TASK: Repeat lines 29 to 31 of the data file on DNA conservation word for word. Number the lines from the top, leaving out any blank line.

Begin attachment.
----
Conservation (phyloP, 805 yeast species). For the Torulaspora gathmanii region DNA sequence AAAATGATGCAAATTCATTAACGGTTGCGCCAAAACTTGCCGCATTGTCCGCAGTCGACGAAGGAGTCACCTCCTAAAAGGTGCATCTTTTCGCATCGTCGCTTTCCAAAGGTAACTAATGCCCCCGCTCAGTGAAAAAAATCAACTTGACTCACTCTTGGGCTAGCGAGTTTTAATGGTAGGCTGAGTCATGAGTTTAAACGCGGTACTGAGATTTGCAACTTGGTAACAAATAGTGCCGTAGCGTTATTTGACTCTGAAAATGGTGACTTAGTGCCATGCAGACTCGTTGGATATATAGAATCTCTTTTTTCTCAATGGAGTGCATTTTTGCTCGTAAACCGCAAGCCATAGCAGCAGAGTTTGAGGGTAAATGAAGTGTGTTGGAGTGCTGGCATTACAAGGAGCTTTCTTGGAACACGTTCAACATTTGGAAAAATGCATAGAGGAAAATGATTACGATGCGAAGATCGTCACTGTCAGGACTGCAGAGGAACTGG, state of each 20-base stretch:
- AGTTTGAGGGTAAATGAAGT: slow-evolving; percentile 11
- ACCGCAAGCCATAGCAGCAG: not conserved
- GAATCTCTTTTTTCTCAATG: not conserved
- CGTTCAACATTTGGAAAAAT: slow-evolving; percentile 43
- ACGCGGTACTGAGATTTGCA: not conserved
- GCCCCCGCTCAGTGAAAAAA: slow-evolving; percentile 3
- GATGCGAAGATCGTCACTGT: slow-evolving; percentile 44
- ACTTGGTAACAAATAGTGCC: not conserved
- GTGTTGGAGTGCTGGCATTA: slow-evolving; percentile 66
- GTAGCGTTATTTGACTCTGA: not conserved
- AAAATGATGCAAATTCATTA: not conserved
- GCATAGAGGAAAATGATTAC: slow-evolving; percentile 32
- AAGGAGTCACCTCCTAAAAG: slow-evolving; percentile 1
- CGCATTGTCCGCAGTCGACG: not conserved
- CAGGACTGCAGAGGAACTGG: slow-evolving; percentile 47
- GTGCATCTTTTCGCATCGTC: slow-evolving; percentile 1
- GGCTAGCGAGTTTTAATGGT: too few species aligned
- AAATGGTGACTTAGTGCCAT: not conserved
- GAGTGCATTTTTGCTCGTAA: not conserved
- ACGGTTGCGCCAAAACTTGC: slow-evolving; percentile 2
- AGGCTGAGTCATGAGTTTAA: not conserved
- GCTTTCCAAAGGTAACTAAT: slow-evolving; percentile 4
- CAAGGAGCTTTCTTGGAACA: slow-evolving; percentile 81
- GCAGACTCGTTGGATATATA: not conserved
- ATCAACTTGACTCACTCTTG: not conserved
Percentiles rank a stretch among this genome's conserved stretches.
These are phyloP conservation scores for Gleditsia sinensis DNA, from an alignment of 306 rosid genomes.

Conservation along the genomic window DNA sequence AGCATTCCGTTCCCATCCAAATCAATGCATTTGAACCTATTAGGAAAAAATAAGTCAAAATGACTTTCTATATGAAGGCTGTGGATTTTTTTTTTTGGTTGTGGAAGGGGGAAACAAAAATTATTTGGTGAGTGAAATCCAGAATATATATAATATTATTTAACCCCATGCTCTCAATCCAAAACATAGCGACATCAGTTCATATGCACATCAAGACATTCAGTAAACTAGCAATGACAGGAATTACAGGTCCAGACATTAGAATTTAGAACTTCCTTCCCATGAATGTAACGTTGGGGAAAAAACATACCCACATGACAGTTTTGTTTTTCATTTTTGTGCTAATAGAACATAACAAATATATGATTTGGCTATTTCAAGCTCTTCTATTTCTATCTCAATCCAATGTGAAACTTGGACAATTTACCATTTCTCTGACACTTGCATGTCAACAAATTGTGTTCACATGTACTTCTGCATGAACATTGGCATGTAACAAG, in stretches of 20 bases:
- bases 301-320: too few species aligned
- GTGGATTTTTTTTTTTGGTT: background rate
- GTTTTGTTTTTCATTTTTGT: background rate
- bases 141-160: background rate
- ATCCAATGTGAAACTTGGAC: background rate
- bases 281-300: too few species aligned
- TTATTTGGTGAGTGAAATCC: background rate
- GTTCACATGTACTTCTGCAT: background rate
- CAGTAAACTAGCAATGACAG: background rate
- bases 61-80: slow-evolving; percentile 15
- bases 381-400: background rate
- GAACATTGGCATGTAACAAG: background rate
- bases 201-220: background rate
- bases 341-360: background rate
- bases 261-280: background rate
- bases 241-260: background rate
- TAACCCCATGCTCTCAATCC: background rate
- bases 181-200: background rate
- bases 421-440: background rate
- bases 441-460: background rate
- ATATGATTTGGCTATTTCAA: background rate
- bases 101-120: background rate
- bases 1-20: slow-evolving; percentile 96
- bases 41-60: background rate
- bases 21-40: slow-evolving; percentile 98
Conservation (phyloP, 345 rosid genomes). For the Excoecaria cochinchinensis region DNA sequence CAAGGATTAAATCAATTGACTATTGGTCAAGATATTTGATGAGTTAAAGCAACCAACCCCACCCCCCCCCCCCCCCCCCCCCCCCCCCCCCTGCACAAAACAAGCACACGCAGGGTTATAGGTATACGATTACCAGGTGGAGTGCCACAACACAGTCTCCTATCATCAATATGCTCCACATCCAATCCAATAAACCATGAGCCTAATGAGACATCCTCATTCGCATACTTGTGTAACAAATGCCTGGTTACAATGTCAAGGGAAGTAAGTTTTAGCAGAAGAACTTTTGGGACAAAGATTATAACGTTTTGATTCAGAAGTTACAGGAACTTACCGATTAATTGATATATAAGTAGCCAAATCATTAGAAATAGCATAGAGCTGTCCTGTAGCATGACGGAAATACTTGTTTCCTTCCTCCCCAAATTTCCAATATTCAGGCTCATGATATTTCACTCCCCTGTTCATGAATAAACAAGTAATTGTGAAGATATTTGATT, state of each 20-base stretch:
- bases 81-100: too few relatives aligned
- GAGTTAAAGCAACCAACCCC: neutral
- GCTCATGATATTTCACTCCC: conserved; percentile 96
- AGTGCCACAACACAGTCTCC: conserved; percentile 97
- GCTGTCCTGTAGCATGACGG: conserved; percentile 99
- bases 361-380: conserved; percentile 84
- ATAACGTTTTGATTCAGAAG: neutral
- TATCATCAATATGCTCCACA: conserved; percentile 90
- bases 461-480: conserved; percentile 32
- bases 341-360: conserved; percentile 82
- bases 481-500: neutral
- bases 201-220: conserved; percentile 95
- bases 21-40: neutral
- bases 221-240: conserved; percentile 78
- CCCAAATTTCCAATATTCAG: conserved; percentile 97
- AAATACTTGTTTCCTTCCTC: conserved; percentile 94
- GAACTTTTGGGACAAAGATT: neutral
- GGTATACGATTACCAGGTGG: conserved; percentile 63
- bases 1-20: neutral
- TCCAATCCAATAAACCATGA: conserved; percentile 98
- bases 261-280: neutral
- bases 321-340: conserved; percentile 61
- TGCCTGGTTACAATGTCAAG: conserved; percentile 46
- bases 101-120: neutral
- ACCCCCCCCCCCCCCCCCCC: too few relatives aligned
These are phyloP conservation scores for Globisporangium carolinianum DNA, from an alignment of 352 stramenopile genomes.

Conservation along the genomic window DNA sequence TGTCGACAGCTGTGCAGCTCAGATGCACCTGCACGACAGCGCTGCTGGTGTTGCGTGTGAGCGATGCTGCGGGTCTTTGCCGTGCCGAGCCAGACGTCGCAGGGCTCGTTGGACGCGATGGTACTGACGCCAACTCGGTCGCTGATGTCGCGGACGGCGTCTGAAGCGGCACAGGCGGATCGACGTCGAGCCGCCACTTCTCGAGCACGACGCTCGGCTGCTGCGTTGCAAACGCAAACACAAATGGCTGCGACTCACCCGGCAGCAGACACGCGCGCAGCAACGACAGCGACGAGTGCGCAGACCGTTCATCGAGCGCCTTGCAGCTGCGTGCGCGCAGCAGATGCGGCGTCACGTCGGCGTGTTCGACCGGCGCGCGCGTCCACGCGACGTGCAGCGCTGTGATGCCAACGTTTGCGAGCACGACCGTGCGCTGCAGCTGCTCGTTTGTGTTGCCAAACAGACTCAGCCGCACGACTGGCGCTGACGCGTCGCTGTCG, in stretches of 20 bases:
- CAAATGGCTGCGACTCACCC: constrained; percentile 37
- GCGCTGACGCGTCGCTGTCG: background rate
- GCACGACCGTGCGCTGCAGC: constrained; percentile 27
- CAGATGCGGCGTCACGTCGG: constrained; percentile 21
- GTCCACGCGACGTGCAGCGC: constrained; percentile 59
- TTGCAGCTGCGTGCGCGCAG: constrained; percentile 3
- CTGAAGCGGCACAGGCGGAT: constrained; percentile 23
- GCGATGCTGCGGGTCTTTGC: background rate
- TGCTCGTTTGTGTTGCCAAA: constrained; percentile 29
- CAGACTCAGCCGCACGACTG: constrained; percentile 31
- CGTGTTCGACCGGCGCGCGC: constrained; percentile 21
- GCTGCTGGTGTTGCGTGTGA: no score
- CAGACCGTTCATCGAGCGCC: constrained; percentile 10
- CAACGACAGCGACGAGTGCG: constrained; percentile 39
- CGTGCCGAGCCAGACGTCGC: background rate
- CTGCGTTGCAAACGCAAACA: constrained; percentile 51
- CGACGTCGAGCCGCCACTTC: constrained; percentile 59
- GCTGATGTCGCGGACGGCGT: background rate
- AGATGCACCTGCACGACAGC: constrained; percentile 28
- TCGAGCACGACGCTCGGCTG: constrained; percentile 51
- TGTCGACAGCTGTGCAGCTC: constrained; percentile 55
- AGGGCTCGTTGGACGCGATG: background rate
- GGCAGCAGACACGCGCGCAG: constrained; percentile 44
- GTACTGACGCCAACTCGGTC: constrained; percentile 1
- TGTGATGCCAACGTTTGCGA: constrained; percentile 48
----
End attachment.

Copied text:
Conservation along the genomic window DNA sequence AGCATTCCGTTCCCATCCAAATCAATGCATTTGAACCTATTAGGAAAAAATAAGTCAAAATGACTTTCTATATGAAGGCTGTGGATTTTTTTTTTTGGTTGTGGAAGGGGGAAACAAAAATTATTTGGTGAGTGAAATCCAGAATATATATAATATTATTTAACCCCATGCTCTCAATCCAAAACATAGCGACATCAGTTCATATGCACATCAAGACATTCAGTAAACTAGCAATGACAGGAATTACAGGTCCAGACATTAGAATTTAGAACTTCCTTCCCATGAATGTAACGTTGGGGAAAAAACATACCCACATGACAGTTTTGTTTTTCATTTTTGTGCTAATAGAACATAACAAATATATGATTTGGCTATTTCAAGCTCTTCTATTTCTATCTCAATCCAATGTGAAACTTGGACAATTTACCATTTCTCTGACACTTGCATGTCAACAAATTGTGTTCACATGTACTTCTGCATGAACATTGGCATGTAACAAG, in stretches of 20 bases:
- bases 301-320: too few species aligned
- GTGGATTTTTTTTTTTGGTT: background rate